Panjim, Goa. What Happened to the Carnival?
Our Stay in Goa’s Capital City
We arrived at Panjim to our pre-booked hotel and were not very impressed. The room had an excellent view but inside it was finished in 4 different types of vinyl; a different variety on the floors, walls, ceilings and doors. It was not the worst room we’ve had by far but the staff were miserable, other guests had woken us up before 7am knocking for their friends at the wrong door and the coffee was terrible so we set about looking for an apartment ASAP.
Saturday was the day of the big carnival, the biggest festival in Goa and the reason we had decided to come to Panjim. As Gregory, the guesthouse owner and our new guide to all things carnival, took us and our stuff to his place to move in he explained that he could give us some special VIP tickets for the carnival (with seats and shade) and tickets for the ‘Red and Black’ Ball as he was friends with the president of the ‘club’. We sorted ourselves out and before long it was time to start walking into the city centre to claim our VIP seats.
We knew that Gregory had the honour of pulling a float made by the football team he coached and we had seen a glimpse of it when we arrived but seeing it up close was a real treat. The float had been made by ‘the boys’ (about 15 young men from about 11-20ish I guessed) in just two weeks with no professional help. (the festival had only just got the go ahead then as this is election time) It was made mostly of polystyrene, carved and spray painted with some bits of bubble-wrap, old foam and material here and there.
As we waited for Gregory with Goldie (more on him later) to be available to ask for the tickets he came over and offered us a lift into town in the open top jeep that was pulling the float. We could not say no so we watched all the last minute preparations and waited in the hot sun watching all the vehicles being decorated. There was a truck that was being loaded for over an hour with massive speakers which was to follow the float, a mobile generator they had hired to power the speakers which was like a mini truck, Gregory’s jeep and the float itself.
At the time the float was supposed to be in the city centre at the start point we found ourselves outside the mechanics up the road for some last minute welding to the jeep. No one had thought about how the float and jeep would be attached before this point, and the welding was done by a much harassed guy while we were still in the jeep (v poor health and safety) while there was another float also desperate for some last minute welding. With all welding done, decorations to all vehicles complete (including a massive mask on the jeep which meant Gregory could not see where he was going and I had to move into the passenger seat to be his eyes) king and queen installed and some face paint daubed on our faces we started our slow journey into the city centre.
Our mini parade was accompanied by some of the younger boys carrying very long wooden poles with a cross piece at the top which we soon saw were for lifting any overhanging telephone and electricity wires(!) out of the path of the oncoming float. Mums on scooters and the boys who had made the float walking alongside made up the rest of the party. Everyone concerned had a massive smile (including us) and everyone we passed had a wave and a grin.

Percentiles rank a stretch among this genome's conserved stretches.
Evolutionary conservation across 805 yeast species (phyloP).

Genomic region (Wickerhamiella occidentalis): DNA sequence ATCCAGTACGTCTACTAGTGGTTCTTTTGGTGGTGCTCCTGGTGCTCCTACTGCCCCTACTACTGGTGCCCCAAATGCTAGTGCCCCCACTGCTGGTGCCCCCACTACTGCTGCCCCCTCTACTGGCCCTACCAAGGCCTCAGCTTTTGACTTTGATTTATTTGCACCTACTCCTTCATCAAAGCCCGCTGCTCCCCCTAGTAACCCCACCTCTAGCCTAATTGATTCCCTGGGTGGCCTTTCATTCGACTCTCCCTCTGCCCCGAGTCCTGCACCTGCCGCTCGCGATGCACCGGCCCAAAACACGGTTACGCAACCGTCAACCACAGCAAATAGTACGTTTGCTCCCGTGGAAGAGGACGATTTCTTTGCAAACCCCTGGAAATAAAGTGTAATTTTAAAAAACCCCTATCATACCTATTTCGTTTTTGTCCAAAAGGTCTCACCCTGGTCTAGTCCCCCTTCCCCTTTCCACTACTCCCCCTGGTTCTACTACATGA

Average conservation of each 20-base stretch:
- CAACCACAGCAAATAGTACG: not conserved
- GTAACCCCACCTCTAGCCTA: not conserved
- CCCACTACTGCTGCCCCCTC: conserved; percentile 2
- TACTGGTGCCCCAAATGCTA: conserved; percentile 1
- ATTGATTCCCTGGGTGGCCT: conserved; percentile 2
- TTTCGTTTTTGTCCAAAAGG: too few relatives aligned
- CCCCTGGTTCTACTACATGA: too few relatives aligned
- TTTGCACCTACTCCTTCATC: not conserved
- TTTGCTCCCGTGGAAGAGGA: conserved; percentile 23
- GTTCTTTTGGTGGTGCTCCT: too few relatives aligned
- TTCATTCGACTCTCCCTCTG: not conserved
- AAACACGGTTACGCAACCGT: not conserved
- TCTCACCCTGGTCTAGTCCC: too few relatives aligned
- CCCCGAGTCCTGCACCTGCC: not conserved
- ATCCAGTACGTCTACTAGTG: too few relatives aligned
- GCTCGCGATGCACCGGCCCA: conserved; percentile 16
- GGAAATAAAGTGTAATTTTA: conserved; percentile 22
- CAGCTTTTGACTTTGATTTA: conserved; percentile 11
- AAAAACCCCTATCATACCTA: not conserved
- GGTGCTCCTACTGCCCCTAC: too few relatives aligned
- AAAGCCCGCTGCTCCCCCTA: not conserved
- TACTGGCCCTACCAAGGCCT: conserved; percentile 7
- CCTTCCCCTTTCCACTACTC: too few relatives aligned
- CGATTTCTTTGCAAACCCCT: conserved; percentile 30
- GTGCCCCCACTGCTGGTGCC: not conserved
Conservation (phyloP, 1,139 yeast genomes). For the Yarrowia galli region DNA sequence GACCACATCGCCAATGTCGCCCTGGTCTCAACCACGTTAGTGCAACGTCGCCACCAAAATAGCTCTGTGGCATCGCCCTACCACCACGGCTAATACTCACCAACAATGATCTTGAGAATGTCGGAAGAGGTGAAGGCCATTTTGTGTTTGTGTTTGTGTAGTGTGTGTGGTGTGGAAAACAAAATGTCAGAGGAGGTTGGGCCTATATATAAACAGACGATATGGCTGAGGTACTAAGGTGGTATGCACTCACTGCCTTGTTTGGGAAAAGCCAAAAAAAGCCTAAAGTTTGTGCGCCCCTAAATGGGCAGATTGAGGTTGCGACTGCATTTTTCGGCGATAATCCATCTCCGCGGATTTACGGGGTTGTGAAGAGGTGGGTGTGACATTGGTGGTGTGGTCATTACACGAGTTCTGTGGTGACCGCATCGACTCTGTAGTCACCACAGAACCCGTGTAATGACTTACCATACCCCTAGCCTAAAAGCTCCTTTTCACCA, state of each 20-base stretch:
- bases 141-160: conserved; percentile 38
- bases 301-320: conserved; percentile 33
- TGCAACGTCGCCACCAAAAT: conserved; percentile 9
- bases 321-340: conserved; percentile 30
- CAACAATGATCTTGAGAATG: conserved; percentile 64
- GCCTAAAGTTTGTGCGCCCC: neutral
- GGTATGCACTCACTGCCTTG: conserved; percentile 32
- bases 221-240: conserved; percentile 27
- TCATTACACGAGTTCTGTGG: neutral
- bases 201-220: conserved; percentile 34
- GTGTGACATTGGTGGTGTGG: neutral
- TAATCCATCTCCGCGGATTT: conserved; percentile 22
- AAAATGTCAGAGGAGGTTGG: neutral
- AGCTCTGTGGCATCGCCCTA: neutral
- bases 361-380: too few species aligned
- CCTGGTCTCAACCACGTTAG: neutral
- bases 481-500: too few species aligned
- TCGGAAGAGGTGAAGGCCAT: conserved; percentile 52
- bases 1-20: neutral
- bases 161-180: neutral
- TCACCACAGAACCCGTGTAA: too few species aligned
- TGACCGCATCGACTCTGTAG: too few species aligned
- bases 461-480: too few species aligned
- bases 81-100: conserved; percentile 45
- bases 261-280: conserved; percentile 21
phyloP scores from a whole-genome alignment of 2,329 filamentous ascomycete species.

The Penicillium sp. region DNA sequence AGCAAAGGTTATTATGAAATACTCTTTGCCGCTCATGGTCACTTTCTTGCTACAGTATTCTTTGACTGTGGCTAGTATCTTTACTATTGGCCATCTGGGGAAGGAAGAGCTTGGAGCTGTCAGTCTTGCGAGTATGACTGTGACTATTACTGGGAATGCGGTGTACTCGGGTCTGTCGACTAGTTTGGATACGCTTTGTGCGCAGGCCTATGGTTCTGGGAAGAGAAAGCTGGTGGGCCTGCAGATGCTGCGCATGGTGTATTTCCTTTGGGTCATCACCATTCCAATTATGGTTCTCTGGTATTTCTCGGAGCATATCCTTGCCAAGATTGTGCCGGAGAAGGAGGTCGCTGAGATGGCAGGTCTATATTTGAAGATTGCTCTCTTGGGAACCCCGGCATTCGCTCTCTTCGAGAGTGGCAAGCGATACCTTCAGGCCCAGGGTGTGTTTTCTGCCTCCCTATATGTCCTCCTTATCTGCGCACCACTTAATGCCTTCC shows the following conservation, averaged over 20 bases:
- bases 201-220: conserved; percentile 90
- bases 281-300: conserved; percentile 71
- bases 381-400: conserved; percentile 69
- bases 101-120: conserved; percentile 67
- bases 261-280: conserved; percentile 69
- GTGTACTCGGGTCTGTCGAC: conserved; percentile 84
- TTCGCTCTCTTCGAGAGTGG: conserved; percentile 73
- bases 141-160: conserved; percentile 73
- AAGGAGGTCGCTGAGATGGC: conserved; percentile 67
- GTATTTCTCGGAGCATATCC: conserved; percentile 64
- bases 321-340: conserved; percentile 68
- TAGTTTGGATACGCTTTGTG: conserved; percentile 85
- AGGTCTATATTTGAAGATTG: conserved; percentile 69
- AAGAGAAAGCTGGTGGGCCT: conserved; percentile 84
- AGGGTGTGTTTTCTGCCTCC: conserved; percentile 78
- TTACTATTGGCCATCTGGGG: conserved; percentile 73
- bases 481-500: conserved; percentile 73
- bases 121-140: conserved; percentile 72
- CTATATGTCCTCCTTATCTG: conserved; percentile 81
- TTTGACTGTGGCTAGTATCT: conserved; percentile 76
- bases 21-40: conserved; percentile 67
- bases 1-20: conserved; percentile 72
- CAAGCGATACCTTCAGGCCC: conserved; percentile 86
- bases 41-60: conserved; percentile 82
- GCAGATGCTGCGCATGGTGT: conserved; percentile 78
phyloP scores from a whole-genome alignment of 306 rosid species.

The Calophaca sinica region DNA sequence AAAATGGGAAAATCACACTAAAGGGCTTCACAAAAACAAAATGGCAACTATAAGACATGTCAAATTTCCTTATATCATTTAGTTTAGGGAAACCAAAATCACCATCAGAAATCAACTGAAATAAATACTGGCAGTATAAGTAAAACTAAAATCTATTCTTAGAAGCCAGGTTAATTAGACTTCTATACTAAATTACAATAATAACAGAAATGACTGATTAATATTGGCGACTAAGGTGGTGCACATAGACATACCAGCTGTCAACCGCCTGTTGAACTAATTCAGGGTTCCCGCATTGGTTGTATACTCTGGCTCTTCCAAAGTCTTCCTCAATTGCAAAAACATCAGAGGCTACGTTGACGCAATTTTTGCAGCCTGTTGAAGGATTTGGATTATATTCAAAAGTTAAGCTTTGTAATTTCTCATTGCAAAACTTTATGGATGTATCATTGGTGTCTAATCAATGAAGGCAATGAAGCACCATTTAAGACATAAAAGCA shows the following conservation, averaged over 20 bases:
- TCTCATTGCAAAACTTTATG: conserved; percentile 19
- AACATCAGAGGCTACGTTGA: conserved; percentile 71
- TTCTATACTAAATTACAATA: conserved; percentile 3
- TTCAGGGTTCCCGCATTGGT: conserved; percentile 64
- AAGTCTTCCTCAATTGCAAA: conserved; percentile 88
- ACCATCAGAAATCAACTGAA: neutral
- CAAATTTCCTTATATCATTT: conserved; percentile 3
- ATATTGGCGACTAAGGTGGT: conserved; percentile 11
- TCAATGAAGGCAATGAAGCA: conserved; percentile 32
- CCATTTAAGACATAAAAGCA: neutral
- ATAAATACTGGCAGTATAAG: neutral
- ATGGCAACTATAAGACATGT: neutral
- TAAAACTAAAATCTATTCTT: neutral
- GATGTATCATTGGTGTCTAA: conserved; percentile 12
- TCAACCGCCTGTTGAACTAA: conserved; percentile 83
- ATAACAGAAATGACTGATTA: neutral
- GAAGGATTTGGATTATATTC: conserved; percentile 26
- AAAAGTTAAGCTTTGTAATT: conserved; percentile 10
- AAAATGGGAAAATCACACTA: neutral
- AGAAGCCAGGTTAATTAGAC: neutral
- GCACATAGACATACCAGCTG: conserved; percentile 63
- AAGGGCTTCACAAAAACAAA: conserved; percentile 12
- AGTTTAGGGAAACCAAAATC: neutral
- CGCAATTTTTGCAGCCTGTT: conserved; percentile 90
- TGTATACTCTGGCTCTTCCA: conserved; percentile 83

It was as we were making our way down the main road into the centre that news started to reach us about a tragedy. We kept going but after another 20 minutes or so (covering less than half a mile) the traffic flow changed direction and scooters and busses and cars were all flowing towards us. The carnival had been cancelled. The sad facts were that a bus with school children and teachers had gone into a river and all had been killed. The state was in mourning and the carnival cancelled.
Well, I think the boys took it far better than I would have expected. They had not even been able to fire up the truck full of speakers and now the loud music was banned. They were all a little gutted but not angry at all that all their hard work would not be displayed and the party of the year was off. We pulled over to the side of the road and many people came to take photographs of the float. Eventually we excused ourselves and headed into the fast emptying city to find some dinner.
Goldie and the Eagle
The rest of our stay at Gregory’s was noteworthy for two reasons: Goldie and the baby eagle. Goldie was Gregory’s ‘houseboy’. He was at least 65, if not older, and had been with the family a long time. He seemed to do everything around the house and guesthouse and was shouted for by the family and the other guests throughout the 3 storey house. We could not bring ourselves to shout for him so would wait until he struggled up the stairs on another mission before asking for our coffees.
The baby eagle was in a cage on the first day we arrived with 3 baby chicks (given as a parting gift to the family by an Italian man who’d stayed.) It looked sad and sometimes a bit dead and we were told it was taken from the nest (under what circumstances we don’t know) and was being hand fed by Goldie and would be trained as an adult. On the second day the chicks had been moved to another cage as he was pecking at them and he seemed a bit more lively. When we returned that night the door of the cage was open. I shut it and Henry told Goldie who was most distressed that someone had wanted his bird to escape. It would not have survived in the wild at this stage so there was little we could do. On another wild animal related note, Gregory told us about a crocodile he once had as a pet who came out of the pond one monsoon and was killed by his neighbours. I don’t think he was very happy that we sympathised with the neighbours feeling’s about seeing a crocodile loose in the city. Pet crocodiles and birds of prey are really no big deal, it seems.